Georgia, U.S. to hold joint military exercise in summer 2007
(RIA Novosti) - Georgia has scheduled its first joint military exercise with the United States for the summer of 2007, a high-ranking Georgian defense ministry official said Tuesday.
In an interview with the popular daily Vremya Novostei, Georgia's First Deputy Defense Minister Levan Nikoleishvili said the exercise, which will be held at the battalion level, will be held regularly in the future and will help with Georgia's accession to NATO.
"The United States is our most serious military partner," Nikoleishvili said, adding that Georgia has not benefited from any military or technical cooperation with Russia for the past several years, reports Trend.
Relations between Russia and Georgia, which have been tense in recent years over the status of Russian-leaning breakaway republics in Georgia and Tbilisi's drive to join NATO, hit a new low when four Russian officers were briefly detained in Tbilisi on spying charges in September.
Russia subsequently suspended all transportation and mail links with the South Caucasus country, expelled hundreds of Georgian nationals living in Russia illegally and closed several Moscow casinos and restaurants allegedly owned by the Georgian mafia.
Nikoleishvili said Georgia has carefully studied the experiences of the United States, Switzerland, Norway, Israel and Finland on the training of military reserves, as the country intends to train up to 100,000 reserve servicemen.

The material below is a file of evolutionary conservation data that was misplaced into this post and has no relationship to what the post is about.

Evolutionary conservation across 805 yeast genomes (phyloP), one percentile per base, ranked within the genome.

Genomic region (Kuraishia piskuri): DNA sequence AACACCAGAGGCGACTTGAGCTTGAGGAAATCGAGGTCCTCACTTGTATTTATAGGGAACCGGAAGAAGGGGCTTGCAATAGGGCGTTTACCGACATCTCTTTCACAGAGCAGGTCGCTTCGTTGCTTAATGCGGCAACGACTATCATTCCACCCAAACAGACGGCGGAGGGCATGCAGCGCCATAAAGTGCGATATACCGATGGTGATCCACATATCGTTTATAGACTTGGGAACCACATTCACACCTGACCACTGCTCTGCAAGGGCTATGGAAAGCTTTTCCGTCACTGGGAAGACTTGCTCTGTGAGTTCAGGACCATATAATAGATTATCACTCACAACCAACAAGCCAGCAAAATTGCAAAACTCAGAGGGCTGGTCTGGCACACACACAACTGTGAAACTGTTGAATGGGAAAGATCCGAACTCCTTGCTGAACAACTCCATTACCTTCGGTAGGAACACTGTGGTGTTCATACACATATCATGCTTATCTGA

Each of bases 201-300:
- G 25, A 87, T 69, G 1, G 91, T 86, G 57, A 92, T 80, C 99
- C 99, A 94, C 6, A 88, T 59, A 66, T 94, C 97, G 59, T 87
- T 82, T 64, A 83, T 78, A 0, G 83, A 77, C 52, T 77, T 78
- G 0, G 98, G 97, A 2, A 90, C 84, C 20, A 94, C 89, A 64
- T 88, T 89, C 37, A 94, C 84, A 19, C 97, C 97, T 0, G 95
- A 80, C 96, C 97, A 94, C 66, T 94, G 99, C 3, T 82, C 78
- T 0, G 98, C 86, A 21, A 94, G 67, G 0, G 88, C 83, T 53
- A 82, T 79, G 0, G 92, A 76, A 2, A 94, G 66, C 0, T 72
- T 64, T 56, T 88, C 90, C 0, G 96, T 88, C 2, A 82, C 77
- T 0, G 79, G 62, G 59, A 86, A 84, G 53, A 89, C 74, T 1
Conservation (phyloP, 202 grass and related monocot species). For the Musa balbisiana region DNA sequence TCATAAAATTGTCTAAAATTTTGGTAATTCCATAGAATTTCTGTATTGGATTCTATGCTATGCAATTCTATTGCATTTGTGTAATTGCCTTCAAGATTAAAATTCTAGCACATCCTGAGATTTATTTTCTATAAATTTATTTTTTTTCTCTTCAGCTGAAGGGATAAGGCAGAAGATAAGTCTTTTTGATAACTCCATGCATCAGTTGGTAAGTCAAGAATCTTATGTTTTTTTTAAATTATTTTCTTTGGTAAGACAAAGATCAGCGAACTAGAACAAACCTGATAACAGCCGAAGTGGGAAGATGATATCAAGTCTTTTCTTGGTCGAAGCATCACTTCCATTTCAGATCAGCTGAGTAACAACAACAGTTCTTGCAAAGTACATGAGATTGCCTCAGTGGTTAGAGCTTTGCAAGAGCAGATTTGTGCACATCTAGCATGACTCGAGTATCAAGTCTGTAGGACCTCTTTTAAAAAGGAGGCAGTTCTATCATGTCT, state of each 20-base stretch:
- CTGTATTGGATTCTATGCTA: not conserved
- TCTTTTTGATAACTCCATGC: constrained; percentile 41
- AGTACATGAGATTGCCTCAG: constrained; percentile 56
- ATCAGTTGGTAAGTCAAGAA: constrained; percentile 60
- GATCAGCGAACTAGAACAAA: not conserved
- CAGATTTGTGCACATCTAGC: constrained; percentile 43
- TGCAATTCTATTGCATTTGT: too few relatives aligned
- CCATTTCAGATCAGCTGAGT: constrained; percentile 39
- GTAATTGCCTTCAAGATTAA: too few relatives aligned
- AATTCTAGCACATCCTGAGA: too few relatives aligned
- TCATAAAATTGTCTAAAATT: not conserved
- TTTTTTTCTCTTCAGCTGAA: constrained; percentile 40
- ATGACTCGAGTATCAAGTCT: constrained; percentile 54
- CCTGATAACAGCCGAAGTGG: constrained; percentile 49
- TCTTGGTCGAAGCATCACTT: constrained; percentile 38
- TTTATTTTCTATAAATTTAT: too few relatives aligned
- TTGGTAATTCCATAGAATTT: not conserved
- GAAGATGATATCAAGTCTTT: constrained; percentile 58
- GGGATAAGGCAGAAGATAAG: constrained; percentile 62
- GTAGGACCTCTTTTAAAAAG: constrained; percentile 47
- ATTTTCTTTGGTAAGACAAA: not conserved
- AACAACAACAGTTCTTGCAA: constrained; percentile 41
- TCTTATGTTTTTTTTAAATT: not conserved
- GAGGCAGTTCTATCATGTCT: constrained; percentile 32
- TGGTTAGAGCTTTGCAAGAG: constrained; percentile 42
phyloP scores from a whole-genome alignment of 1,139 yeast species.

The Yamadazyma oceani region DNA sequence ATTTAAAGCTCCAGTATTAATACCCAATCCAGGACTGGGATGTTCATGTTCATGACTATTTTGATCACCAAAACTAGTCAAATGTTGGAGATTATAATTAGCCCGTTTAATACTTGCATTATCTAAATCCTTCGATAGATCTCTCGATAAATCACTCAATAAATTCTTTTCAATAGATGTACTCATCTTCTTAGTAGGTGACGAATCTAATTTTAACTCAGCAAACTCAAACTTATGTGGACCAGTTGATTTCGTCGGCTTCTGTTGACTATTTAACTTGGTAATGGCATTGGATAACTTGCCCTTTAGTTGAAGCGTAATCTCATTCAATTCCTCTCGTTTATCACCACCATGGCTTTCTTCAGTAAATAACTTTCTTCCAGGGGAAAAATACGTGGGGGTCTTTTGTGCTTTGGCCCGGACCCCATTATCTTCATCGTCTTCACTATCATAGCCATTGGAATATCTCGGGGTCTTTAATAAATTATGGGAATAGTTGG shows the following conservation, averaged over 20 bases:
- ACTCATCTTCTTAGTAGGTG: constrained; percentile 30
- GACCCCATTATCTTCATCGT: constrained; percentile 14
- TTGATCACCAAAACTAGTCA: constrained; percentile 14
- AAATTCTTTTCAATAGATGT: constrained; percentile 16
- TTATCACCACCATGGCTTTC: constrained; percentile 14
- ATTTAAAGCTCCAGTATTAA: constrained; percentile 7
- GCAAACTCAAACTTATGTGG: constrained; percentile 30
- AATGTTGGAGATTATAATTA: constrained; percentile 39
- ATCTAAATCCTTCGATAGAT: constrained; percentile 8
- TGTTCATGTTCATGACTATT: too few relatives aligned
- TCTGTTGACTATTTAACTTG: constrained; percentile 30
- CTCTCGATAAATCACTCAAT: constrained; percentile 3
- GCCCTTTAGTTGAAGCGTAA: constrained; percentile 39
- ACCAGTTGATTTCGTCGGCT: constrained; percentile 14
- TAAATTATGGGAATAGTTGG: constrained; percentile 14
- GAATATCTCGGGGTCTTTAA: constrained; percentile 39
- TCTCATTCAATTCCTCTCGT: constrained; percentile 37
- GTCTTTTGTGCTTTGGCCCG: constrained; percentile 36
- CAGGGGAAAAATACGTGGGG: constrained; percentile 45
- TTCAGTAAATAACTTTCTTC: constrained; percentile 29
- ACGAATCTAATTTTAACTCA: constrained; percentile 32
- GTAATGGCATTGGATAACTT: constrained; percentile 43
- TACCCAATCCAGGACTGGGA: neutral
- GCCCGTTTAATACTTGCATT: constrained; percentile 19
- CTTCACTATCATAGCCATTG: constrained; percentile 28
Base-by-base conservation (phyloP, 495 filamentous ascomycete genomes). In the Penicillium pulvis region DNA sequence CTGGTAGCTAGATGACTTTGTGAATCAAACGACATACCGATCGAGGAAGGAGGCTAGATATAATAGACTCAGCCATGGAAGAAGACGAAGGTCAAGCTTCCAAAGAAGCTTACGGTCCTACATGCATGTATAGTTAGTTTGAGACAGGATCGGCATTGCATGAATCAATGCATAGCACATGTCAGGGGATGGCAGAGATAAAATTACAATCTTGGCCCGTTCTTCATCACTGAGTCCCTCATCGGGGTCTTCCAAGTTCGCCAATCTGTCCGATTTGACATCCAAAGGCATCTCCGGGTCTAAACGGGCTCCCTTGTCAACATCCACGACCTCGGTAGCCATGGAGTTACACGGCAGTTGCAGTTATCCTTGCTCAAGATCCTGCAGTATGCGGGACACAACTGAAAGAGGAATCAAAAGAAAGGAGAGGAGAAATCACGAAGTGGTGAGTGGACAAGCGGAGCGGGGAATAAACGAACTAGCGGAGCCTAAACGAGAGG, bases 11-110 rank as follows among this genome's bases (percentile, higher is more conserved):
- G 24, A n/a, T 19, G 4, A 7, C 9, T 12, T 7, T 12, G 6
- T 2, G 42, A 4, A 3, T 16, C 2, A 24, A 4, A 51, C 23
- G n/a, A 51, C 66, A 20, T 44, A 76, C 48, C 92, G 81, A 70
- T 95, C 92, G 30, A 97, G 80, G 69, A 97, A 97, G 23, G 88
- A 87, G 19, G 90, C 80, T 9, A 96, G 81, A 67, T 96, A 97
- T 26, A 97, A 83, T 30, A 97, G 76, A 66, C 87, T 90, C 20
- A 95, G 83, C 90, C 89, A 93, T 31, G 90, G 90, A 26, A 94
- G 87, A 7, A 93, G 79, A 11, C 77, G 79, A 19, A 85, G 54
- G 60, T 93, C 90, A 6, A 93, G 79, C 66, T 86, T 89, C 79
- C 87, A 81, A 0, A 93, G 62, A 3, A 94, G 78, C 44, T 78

"Under the concept of 'total defense,' we need a serious [military] reserve system," he said. "We must guarantee Georgia's stable development."
Georgian President Mikheil Saakashvili, who spent his vacation in August at a military reserve training camp in the east of the South Caucasus country, said earlier he intended to propose to the country's parliament that reserve training be obligatory for all men under 40.
Nikoleishvili was also optimistic when speaking about Georgia's prospects of joining NATO, saying that the organization will probably unveil a plan on the country's accession by the end of 2007.
"We are more then ever convinced that we chose the right course, and are now closer to joining NATO," he said.
As well as being uneasy about the opening of NATO bases on the territory of Russia's former Soviet allies in the Baltic Region and Central Asia, Moscow strongly opposes Georgia and Ukraine's drive to join the Western military alliance, saying the prospect threatens the security of the Russian Federation.